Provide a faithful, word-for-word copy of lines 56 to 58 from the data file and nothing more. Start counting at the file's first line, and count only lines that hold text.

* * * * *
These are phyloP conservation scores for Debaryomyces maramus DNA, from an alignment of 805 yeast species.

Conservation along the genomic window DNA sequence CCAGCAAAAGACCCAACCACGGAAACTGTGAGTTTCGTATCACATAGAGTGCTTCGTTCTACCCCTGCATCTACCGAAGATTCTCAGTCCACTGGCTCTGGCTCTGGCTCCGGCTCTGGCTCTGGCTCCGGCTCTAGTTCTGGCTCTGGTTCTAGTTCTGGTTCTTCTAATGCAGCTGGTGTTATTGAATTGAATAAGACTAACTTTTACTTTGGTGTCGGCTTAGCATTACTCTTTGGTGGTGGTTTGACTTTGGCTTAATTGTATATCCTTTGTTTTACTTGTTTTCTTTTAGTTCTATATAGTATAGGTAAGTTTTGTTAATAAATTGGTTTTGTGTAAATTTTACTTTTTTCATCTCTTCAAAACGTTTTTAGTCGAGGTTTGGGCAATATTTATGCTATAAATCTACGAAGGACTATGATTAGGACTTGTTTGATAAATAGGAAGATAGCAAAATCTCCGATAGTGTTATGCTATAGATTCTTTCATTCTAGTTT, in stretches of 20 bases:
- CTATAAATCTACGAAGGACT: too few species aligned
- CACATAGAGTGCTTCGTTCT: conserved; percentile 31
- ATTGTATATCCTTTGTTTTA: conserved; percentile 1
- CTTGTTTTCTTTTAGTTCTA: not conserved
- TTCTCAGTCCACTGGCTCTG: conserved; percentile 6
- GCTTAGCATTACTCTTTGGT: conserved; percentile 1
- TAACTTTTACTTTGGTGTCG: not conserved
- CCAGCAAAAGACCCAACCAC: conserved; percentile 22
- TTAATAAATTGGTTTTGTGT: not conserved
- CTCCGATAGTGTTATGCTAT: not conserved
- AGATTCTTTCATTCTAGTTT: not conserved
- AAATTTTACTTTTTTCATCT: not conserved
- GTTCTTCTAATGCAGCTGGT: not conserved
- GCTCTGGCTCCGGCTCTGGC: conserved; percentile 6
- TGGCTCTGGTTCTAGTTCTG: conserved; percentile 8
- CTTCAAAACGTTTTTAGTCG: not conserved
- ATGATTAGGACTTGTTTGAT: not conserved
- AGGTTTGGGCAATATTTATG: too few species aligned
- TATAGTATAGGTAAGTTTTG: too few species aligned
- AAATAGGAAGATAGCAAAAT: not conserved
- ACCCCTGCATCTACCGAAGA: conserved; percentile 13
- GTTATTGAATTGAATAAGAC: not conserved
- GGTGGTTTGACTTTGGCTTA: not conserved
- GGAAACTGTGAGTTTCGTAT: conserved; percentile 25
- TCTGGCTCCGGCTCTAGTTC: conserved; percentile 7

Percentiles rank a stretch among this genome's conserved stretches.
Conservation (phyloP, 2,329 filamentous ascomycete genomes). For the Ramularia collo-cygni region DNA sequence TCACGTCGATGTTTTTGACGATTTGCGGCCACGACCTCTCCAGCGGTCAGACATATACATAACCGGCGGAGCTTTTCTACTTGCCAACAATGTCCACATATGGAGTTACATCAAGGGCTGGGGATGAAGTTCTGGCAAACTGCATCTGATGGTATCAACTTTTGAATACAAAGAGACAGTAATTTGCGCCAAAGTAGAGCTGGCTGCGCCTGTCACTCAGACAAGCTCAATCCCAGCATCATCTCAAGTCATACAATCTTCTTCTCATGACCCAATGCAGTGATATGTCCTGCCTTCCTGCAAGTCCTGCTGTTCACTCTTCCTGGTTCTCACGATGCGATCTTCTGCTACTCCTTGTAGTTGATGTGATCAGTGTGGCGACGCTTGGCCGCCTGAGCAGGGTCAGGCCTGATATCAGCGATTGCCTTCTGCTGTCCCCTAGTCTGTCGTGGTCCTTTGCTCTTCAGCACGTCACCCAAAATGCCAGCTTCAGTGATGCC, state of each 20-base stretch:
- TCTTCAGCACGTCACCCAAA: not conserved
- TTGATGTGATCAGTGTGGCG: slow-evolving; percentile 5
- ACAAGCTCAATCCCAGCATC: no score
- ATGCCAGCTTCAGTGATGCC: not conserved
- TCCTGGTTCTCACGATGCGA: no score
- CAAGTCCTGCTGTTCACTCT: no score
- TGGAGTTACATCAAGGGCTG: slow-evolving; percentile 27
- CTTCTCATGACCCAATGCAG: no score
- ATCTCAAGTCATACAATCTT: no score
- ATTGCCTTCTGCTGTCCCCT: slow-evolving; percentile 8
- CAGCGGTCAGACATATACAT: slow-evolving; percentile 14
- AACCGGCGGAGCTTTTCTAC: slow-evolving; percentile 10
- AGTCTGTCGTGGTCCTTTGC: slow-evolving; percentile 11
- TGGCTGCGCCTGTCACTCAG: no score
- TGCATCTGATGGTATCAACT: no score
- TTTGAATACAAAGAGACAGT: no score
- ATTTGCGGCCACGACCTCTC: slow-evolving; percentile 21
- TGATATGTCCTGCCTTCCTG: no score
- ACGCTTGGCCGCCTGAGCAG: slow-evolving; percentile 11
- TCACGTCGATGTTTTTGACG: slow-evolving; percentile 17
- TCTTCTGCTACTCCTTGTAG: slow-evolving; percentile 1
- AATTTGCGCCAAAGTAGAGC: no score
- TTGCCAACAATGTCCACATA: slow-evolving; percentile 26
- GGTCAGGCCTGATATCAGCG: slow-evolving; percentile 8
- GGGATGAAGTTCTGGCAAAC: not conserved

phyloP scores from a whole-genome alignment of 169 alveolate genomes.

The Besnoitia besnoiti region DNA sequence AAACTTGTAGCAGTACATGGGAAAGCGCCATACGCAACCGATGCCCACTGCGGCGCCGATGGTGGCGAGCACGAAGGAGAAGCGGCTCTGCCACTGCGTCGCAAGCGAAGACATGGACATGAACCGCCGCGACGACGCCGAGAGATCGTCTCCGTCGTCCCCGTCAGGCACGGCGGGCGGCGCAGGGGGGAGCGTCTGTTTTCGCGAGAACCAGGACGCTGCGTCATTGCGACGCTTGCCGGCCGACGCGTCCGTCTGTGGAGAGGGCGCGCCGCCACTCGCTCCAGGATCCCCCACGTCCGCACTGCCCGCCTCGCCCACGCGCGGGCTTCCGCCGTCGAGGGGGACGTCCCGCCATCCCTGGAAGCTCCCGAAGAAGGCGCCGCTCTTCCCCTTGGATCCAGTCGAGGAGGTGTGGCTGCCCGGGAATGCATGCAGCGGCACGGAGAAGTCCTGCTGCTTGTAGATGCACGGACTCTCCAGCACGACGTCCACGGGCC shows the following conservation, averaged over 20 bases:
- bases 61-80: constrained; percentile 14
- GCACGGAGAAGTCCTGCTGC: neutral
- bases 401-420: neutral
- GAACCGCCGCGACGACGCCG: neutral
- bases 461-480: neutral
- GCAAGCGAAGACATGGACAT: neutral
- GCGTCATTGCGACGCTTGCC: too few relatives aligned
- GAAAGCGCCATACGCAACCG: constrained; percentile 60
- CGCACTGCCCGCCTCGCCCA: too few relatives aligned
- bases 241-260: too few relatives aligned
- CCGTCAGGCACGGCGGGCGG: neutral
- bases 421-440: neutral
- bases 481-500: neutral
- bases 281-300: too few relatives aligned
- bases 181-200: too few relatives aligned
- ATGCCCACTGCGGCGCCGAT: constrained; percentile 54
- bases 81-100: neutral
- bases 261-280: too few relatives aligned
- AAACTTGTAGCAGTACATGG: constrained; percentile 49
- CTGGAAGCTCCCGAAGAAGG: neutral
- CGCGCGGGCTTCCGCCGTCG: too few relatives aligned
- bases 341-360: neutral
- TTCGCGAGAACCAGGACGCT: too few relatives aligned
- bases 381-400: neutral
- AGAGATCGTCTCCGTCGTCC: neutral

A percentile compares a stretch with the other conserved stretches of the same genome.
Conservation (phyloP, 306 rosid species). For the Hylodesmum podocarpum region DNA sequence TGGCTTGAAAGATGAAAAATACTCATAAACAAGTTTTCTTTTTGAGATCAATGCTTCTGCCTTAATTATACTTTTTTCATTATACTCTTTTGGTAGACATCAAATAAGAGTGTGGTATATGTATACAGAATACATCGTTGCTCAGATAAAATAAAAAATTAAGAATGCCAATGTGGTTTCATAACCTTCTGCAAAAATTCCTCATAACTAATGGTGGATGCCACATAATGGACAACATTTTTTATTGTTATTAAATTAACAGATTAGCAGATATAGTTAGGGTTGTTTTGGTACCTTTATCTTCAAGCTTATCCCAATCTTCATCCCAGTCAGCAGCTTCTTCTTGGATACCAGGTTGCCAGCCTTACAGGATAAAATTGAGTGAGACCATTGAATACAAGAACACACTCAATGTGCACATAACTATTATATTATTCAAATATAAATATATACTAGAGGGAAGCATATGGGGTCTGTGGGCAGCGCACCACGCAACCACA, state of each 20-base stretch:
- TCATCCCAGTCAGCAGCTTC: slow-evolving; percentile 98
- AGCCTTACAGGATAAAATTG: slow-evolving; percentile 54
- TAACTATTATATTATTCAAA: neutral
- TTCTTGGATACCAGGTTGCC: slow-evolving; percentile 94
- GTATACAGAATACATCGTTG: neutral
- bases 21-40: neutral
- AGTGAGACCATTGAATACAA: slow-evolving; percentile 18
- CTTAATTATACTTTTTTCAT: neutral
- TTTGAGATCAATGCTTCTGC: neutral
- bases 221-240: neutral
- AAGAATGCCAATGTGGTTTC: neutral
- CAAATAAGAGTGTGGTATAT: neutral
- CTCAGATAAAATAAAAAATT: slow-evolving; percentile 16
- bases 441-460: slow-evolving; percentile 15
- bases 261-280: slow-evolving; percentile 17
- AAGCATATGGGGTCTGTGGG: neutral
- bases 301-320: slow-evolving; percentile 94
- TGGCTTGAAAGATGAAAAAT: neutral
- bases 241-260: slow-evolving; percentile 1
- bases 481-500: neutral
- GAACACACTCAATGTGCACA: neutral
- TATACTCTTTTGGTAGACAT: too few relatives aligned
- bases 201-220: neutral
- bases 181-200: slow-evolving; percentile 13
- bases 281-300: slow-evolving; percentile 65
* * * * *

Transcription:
The Besnoitia besnoiti region DNA sequence AAACTTGTAGCAGTACATGGGAAAGCGCCATACGCAACCGATGCCCACTGCGGCGCCGATGGTGGCGAGCACGAAGGAGAAGCGGCTCTGCCACTGCGTCGCAAGCGAAGACATGGACATGAACCGCCGCGACGACGCCGAGAGATCGTCTCCGTCGTCCCCGTCAGGCACGGCGGGCGGCGCAGGGGGGAGCGTCTGTTTTCGCGAGAACCAGGACGCTGCGTCATTGCGACGCTTGCCGGCCGACGCGTCCGTCTGTGGAGAGGGCGCGCCGCCACTCGCTCCAGGATCCCCCACGTCCGCACTGCCCGCCTCGCCCACGCGCGGGCTTCCGCCGTCGAGGGGGACGTCCCGCCATCCCTGGAAGCTCCCGAAGAAGGCGCCGCTCTTCCCCTTGGATCCAGTCGAGGAGGTGTGGCTGCCCGGGAATGCATGCAGCGGCACGGAGAAGTCCTGCTGCTTGTAGATGCACGGACTCTCCAGCACGACGTCCACGGGCC shows the following conservation, averaged over 20 bases:
- bases 61-80: constrained; percentile 14
- GCACGGAGAAGTCCTGCTGC: neutral